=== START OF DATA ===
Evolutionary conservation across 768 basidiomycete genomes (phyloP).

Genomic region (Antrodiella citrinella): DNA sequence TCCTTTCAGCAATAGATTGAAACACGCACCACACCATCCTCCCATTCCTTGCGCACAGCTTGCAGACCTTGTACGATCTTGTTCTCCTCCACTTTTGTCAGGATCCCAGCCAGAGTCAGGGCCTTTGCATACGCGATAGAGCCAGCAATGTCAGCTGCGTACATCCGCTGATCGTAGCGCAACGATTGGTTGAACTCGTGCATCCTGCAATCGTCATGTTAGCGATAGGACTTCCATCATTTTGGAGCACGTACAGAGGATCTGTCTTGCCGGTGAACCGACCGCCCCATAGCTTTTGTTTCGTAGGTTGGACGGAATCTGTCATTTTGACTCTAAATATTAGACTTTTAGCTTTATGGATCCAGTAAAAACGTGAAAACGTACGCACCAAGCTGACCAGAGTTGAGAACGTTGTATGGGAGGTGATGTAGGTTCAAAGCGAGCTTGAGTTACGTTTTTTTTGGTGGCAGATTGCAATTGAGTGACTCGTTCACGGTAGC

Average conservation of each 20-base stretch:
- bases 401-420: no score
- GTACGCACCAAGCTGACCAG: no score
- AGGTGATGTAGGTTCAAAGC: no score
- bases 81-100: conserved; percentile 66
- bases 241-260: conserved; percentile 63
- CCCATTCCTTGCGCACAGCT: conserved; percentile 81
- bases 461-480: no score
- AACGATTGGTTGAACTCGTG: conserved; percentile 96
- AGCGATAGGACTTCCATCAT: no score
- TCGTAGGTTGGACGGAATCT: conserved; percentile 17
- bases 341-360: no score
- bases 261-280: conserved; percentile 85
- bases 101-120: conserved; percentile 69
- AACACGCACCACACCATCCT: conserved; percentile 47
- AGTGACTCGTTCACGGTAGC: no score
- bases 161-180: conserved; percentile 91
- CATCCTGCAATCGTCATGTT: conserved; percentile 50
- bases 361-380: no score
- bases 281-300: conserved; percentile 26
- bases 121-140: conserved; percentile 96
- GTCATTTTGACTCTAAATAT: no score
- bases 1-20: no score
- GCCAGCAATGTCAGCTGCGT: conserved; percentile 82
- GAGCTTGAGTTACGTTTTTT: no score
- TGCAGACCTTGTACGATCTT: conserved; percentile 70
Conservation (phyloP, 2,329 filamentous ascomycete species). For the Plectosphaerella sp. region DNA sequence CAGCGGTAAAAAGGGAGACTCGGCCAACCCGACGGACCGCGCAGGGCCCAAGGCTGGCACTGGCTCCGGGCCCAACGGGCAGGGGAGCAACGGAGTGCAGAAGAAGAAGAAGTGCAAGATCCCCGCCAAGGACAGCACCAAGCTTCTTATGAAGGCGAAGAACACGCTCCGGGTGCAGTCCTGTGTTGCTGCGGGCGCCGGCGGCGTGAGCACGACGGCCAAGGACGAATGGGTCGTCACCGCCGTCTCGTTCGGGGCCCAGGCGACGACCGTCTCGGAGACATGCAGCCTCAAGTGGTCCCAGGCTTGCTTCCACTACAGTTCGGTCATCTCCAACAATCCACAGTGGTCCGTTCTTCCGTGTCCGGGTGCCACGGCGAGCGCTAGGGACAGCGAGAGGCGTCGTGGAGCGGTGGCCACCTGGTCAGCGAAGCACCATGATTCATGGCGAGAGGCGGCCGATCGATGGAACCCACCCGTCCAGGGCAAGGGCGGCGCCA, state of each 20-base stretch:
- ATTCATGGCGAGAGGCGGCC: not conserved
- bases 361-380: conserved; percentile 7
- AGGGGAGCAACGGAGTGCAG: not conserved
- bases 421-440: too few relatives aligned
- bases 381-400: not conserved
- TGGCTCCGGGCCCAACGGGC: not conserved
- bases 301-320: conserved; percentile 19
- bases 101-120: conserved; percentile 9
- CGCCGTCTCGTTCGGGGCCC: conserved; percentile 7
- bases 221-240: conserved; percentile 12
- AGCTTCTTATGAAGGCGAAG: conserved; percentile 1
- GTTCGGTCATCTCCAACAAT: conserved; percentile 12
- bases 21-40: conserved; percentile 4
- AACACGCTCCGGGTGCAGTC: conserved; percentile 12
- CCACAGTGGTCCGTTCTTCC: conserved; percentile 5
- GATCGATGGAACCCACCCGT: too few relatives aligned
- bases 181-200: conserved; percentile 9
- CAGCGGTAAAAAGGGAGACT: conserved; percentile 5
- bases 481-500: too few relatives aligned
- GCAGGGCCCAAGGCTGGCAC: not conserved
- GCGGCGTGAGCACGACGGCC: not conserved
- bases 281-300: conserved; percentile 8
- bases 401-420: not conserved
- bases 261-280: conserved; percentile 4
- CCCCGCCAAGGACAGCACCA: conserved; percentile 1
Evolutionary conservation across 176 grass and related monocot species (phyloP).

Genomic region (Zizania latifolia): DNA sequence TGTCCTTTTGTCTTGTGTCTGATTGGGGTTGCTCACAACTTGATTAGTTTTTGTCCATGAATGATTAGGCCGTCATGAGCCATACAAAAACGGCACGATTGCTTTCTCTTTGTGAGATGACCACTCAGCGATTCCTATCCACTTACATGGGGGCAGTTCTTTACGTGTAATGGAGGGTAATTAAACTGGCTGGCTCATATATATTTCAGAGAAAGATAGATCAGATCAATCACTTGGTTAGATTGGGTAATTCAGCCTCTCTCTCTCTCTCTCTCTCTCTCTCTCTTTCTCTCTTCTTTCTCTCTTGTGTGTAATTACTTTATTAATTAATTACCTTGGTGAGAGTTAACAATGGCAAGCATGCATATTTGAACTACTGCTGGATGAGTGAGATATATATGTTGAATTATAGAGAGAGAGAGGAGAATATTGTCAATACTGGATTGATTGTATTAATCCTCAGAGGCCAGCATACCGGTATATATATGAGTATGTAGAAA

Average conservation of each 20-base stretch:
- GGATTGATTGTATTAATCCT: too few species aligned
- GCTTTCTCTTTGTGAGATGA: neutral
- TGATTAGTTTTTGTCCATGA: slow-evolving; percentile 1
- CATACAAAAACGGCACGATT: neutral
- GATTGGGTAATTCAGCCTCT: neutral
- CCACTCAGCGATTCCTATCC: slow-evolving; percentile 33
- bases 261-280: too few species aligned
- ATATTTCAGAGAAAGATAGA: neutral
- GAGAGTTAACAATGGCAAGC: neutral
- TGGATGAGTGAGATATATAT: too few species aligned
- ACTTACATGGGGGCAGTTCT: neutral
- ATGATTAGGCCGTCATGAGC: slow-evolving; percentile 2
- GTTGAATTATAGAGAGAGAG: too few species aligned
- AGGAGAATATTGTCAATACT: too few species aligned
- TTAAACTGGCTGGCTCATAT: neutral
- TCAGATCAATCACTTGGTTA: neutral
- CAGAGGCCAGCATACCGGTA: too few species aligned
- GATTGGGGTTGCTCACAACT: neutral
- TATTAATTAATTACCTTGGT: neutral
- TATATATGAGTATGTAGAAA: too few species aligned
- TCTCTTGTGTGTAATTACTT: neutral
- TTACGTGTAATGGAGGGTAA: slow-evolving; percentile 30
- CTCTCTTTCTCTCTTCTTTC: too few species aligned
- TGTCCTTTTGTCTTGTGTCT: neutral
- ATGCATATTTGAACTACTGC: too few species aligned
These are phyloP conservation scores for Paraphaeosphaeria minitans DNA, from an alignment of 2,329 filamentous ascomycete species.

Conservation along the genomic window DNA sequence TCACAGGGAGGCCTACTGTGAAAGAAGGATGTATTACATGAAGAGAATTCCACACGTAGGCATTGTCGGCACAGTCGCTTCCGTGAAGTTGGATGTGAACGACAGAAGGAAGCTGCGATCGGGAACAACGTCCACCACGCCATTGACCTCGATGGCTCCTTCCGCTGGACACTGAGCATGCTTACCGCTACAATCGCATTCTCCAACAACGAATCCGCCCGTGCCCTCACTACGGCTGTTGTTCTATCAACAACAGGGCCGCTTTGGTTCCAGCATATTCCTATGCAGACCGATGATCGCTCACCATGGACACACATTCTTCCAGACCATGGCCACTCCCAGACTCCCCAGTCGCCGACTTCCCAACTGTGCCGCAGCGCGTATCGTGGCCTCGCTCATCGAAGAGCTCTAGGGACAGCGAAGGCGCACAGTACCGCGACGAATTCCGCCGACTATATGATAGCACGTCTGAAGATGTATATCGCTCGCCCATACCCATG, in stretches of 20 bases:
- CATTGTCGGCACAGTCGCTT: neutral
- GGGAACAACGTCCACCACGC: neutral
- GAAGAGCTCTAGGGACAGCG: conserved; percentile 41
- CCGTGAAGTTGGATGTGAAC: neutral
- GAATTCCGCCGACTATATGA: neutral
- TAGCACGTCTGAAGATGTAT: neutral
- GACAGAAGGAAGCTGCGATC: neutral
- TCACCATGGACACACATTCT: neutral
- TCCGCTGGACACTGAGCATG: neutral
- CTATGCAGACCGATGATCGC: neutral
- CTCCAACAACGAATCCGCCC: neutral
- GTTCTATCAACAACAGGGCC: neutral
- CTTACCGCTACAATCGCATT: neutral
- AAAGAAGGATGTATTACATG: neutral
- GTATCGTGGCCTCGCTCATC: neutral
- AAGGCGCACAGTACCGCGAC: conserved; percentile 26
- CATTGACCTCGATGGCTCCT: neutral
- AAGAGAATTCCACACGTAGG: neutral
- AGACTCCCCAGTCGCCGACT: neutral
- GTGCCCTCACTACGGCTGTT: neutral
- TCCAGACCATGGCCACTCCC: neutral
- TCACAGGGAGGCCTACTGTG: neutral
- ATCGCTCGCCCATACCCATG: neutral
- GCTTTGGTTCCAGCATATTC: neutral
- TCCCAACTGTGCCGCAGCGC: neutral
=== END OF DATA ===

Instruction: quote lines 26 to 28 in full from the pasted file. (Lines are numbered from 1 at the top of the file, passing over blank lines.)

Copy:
- GCCAGCAATGTCAGCTGCGT: conserved; percentile 82
- GAGCTTGAGTTACGTTTTTT: no score
- TGCAGACCTTGTACGATCTT: conserved; percentile 70